Hope for starving Liberian pupils

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The rising price of food has left many children in Liberia starving as their parents battle to secure a livelihood. But it has been a big relief for parents in Monrovia as the government and the United Nations have launched a new school feeding programme that will carter for at least 150,000 children.

According to a press statement issued by the UN agency, Children will be fed in school twice a day, to the relieve of their parents. Also another 400,000 rural school children will be benefiting from joint feeding programmes organized by the Government and the World Food Programme (WFP).

Liberia is particularly easily affected by high global food prices because of its heavy dependence on imports to meet national needs. High rates of poverty, food insecurity and malnutrition means that the poorest population will face difficulties dealing with the food price shocks but the Government has created a strategic response aimed at protecting vulnerable population groups through safety net interventions such as school feeding, WFP has reported.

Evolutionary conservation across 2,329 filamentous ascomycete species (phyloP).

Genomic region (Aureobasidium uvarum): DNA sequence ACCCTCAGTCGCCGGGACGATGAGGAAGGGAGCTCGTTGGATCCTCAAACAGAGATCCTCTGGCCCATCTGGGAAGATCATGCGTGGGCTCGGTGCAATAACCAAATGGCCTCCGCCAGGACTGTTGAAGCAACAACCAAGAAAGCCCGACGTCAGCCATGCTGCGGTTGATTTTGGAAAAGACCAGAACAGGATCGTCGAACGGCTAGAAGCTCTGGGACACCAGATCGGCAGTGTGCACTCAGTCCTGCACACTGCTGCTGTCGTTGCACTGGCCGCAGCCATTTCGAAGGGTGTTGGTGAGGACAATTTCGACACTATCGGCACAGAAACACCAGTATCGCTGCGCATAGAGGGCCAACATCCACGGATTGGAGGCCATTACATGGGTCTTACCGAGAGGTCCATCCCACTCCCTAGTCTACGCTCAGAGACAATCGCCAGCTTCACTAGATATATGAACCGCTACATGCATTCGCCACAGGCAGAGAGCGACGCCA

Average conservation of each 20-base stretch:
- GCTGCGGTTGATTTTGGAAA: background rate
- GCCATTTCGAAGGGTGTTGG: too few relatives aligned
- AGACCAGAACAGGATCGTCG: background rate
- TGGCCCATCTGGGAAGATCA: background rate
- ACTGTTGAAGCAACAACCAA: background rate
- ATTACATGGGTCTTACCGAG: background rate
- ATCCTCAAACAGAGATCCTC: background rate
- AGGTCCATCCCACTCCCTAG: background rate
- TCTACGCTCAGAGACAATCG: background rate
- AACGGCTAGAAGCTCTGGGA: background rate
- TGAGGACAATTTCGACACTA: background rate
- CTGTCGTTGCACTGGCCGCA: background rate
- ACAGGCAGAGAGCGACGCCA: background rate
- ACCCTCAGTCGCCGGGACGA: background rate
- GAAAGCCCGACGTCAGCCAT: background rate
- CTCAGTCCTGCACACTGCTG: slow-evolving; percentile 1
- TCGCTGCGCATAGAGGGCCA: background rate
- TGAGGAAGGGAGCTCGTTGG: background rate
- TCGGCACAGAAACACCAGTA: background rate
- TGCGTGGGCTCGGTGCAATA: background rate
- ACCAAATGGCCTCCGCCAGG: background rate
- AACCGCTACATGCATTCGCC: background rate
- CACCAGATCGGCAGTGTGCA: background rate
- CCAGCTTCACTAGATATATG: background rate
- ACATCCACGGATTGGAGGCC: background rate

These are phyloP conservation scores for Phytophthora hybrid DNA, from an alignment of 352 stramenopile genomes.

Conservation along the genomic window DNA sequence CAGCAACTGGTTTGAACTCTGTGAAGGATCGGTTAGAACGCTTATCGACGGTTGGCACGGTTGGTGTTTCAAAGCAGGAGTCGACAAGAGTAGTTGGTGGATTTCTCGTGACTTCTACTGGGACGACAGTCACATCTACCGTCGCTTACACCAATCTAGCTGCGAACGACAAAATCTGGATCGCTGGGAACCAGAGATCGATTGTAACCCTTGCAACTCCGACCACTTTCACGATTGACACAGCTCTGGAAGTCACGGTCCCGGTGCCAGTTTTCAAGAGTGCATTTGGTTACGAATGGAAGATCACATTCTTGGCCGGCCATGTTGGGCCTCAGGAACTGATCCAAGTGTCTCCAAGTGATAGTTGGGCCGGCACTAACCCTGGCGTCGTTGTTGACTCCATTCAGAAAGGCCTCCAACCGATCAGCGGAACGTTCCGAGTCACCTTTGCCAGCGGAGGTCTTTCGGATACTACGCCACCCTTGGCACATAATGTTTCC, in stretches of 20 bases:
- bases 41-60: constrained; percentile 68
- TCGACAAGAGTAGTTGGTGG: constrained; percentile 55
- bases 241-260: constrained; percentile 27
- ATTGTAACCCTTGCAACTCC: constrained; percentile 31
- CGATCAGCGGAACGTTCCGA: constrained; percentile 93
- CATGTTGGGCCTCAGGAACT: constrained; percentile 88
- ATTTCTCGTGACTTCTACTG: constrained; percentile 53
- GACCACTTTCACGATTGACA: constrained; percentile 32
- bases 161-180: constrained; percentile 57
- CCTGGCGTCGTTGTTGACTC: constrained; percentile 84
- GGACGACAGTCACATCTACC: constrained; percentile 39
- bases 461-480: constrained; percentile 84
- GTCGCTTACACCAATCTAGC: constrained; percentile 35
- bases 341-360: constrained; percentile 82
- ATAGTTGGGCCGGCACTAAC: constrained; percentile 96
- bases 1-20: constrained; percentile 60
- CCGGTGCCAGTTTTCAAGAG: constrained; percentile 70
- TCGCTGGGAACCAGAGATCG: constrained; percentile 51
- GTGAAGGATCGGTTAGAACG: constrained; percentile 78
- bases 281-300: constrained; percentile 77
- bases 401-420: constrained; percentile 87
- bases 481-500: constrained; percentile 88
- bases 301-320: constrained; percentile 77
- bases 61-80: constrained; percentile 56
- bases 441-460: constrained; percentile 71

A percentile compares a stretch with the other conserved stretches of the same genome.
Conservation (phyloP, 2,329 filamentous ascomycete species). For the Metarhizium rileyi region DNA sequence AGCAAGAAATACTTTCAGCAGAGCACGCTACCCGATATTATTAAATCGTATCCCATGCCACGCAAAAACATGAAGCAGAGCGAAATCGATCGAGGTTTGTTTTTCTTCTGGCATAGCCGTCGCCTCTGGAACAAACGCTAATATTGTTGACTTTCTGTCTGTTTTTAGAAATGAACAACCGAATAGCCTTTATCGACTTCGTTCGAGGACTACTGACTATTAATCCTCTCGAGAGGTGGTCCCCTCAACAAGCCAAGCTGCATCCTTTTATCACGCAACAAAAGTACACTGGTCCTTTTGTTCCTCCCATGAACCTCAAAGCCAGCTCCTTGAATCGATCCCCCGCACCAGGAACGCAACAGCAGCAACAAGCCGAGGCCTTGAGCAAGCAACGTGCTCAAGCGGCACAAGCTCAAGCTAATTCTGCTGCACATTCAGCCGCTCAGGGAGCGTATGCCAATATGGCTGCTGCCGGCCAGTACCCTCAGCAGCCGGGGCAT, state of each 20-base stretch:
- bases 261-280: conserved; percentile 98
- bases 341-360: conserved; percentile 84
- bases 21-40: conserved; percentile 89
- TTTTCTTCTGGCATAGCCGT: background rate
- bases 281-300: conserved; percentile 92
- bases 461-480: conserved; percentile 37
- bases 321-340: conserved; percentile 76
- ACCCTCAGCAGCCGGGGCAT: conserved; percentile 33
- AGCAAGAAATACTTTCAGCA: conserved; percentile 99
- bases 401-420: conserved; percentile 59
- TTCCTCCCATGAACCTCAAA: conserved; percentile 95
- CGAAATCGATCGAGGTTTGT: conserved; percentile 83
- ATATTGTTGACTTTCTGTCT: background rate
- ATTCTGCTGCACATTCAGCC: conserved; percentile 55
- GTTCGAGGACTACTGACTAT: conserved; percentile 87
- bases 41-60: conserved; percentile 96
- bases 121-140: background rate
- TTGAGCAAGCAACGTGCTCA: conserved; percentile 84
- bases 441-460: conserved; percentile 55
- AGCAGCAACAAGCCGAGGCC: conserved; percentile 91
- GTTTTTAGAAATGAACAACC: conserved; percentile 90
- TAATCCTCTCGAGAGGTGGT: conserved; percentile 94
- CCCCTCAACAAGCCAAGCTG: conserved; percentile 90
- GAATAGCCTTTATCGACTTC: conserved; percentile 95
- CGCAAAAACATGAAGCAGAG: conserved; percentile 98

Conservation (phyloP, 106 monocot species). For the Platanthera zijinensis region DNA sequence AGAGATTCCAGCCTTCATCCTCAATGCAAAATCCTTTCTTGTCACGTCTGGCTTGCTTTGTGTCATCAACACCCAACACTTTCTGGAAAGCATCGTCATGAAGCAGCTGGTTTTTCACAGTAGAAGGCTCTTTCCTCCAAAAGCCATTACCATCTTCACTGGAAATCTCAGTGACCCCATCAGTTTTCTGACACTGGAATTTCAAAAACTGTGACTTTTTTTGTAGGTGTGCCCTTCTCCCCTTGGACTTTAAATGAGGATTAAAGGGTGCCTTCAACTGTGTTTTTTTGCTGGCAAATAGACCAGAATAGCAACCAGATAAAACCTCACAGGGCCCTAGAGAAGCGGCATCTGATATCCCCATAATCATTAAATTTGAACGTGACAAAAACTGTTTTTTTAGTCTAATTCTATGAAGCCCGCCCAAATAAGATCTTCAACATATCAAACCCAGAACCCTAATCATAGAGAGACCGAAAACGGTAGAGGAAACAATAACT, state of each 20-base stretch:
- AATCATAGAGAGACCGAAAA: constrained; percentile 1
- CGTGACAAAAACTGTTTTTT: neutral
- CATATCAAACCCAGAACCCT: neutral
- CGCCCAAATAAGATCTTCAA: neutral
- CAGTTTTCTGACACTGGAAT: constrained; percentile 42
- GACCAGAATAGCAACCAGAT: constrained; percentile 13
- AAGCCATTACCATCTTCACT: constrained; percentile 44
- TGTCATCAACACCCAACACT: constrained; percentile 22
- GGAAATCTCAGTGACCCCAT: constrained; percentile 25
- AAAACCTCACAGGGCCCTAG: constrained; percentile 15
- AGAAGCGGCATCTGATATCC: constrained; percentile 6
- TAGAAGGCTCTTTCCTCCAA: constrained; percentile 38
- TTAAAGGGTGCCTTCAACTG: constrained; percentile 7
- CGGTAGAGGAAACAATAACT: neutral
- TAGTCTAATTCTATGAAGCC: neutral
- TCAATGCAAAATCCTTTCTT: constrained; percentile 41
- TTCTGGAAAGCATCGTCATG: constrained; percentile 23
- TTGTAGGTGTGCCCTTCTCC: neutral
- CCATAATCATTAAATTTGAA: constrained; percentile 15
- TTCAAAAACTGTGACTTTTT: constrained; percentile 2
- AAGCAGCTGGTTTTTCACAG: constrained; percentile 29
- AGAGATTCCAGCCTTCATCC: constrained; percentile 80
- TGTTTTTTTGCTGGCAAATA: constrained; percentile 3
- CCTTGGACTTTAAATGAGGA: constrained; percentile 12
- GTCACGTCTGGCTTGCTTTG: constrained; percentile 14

WFP also claims that they will remain in the forefront of efforts to reduce the impact of rising food prices by working in close collaboration with the Ministry of Education to confront the obstacles in achieving universal primary education and to help children in the face of food insecurity,

In less populated south-eastern regions of Liberia, low school enrolment and a wide gender gap in upper primary education coincide with high levels of chronic food insecurity and malnutrition.The Liberian Government and WFP have has however, responded with a three-year development school feeding project which will run from September 2008 to August 2011 in Grand Gedeh, Grand Kru, Maryland, River Gee and Sinoe regions of the country.

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